What will happen to the Gulf stream as climate changes?

What will happen to the Gulf stream as climate changes? Will this affect the climate in Finland?

Traditionally the term ‘Gulf Stream’ is used to denote the strong, horizontal surface ocean current which flows near the coast of the USA, from Florida to North Carolina. According to this definition the Gulf Stream is a wind-driven current that is not substantially changing due to climate change and does not affect the climate in Finland.

However, the Atlantic Meridional Overturning Circulation (AMOC) is sometimes popularly called the Gulf Stream System and I suppose the questioner actually means the AMOC rather than the Gulf Stream. In this case, according to climate projections, it is very likely that the AMOC will somewhat weaken over the 21st century and it is very unlikely that the AMOC will undergo an abrupt transition or collapse in the 21st century. Over these timescales the projected changes of the AMOC will not substantially affect the climate in Finland.

Based on the documentary “Before The Flood” (2016), I understood Europe might get colder and the weather more extreme due to changes in the Atlantic streams. It was not presented as an unlikely scenario, as far as I remember.

Was that purely misinformation, or outdated information? Or, would the effects be significant only in Western Europe, but not in Finland?

This scenario appears to be from the interview of Piers Sellers who was a NASA scientist and astronaut, and participated in making the documentary Before the Flood. He says: “This current… the dumping of ice off Greenland could stop this conveyor belt and the Gulf Stream would slow down and stop its transport of heat from here to there and then Europe would get cold toes because there is a lot of heat transport from across the tropics, across the north Atlantic that keeps Europe warm.” (See Figure 1 for the ocean circulation system.)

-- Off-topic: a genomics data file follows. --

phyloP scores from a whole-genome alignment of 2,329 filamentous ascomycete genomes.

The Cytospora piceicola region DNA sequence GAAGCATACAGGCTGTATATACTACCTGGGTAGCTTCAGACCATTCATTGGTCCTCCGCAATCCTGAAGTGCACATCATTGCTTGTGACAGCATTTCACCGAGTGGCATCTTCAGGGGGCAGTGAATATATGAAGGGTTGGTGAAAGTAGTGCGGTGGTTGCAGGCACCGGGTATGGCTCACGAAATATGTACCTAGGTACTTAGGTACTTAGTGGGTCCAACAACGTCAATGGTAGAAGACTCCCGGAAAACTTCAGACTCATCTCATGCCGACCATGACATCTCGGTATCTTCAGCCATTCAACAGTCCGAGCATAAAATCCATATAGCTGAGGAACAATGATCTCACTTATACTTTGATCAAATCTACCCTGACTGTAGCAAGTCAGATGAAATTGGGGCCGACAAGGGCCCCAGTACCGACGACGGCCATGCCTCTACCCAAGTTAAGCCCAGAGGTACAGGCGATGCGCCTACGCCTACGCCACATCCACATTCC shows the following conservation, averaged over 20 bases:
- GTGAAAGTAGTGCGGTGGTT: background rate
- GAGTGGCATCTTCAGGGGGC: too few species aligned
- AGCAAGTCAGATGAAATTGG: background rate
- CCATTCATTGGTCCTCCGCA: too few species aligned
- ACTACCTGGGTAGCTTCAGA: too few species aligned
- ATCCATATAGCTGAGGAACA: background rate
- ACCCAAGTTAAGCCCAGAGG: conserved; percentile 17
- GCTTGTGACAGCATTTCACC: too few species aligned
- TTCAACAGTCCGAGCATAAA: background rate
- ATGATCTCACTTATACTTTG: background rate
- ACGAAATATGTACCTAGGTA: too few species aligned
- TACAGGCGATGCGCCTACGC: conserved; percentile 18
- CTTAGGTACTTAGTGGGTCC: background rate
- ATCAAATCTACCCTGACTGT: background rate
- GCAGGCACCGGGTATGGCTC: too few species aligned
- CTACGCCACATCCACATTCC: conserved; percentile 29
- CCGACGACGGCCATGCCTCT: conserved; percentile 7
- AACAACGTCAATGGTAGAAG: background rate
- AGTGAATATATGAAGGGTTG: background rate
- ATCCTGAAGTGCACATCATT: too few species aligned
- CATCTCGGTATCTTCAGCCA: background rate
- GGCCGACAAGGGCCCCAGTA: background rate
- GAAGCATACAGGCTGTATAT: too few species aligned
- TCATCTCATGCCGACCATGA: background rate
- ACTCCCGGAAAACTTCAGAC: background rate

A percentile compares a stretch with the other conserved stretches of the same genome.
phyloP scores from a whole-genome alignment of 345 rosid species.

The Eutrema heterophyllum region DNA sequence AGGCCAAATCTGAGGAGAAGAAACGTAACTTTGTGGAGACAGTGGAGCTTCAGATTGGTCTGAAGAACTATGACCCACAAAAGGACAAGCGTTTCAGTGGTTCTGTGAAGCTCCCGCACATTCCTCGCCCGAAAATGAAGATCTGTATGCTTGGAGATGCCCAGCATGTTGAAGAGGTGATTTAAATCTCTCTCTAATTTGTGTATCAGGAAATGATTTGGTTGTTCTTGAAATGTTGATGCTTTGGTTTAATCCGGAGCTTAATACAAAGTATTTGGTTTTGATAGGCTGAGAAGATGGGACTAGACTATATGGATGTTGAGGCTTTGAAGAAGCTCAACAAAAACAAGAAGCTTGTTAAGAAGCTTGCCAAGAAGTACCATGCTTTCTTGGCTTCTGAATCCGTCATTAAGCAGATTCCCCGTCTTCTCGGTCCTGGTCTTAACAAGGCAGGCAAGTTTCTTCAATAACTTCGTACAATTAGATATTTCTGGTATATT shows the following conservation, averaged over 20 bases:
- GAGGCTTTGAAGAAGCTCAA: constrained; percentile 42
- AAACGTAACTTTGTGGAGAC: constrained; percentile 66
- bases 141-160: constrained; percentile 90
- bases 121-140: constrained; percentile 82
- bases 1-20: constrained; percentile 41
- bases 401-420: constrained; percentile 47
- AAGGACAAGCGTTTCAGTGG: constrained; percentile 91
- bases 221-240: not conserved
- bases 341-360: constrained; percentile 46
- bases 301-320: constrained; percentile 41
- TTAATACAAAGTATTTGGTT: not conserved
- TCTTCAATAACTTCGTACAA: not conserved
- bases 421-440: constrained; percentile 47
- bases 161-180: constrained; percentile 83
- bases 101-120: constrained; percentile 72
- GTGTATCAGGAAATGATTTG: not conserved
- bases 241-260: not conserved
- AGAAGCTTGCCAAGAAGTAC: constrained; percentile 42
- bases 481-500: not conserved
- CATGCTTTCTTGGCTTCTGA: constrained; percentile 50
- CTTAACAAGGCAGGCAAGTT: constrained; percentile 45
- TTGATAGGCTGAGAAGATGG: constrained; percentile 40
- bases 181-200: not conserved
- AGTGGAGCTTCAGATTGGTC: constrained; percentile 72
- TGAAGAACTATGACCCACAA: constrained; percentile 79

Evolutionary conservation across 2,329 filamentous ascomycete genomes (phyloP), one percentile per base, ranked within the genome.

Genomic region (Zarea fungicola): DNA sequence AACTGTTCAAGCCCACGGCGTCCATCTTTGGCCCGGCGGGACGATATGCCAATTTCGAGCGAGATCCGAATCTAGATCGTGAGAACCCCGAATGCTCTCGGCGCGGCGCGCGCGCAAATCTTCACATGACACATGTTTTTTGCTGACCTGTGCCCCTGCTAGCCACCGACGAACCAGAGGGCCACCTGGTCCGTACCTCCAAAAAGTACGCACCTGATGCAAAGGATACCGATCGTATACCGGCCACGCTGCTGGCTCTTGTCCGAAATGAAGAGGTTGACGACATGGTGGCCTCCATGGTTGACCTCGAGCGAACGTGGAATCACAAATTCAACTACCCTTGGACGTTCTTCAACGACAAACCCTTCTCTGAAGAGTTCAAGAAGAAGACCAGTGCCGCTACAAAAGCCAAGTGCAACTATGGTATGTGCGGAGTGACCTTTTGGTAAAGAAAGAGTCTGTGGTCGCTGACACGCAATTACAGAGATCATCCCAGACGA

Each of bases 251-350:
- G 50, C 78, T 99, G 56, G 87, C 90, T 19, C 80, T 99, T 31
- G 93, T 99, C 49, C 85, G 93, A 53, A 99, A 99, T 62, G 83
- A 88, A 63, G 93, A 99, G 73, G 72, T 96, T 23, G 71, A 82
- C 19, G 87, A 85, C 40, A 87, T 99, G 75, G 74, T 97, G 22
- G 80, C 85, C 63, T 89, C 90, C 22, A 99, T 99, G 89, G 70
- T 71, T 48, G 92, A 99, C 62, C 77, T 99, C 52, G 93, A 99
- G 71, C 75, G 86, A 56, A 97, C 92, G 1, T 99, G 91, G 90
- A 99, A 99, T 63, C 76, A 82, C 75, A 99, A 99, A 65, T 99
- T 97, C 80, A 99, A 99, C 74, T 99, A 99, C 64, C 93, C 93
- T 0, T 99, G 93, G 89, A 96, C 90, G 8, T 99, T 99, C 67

Figure 1. The global ocean circulation system, the so called Thermohaline Circulation. The circulation is driven by ocean water density and salinity differences. It is the main distribution of energy in the whole Earth ocean-climate system. AMOC/Gulf stream is the northest part of the circulation in the Atlantic Ocean.

According to the IPCC Special Report on the Ocean and Cryosphere in a Changing Climate published in 2019, this scenario is very unlikely (medium confidence) in the 21st century, although becomes by 2300 as likely as not for high emissions scenarios (RCPs), but stays very unlikely for lower emissions scenarios (medium confidence), see paragraph B.2.7 in the Summary for Policy Makers.

Quote from IPCC Special Report:

B.2.7. The AMOC is projected to weaken in the 21st century under all RCPs (very likely), although a collapse is very unlikely (medium confidence). Based on CMIP5 projections, by 2300, an AMOC collapse is about as likely as not for high emissions scenarios and very unlikely for lower ones (medium confidence). Any substantial weakening of the AMOC is projected to cause a decrease in marine productivity in the North Atlantic (medium confidence), more storms in Northern Europe (medium confidence), less Sahelian summer rainfall (high confidence) and South Asian summer rainfall (medium confidence), a reduced number of tropical cyclones in the Atlantic (medium confidence), and an increase in regional sea level along the northeast coast of North America (medium confidence). Such changes would be in addition to the global warming signal. {6.7, Figures 6.8–6.10}

So in summary: The AMOC (Gulf stream) is weakening as the climate warms, and it may affect the weather patterns in Europe and North America, but full collapse of the stream is very unlikely.

AMOC = Atlantic Meridional Overturning Circulation (Gulf stream is one part of it)
RCP = Representative Concentration Pathway (this means the different emission scenarios used in the IPCC report)

Further reading:

Recent increases in Arctic freshwater flux affects Labrador Sea convection and Atlantic overturning circulation (article in Nature Communications in 2016, open access)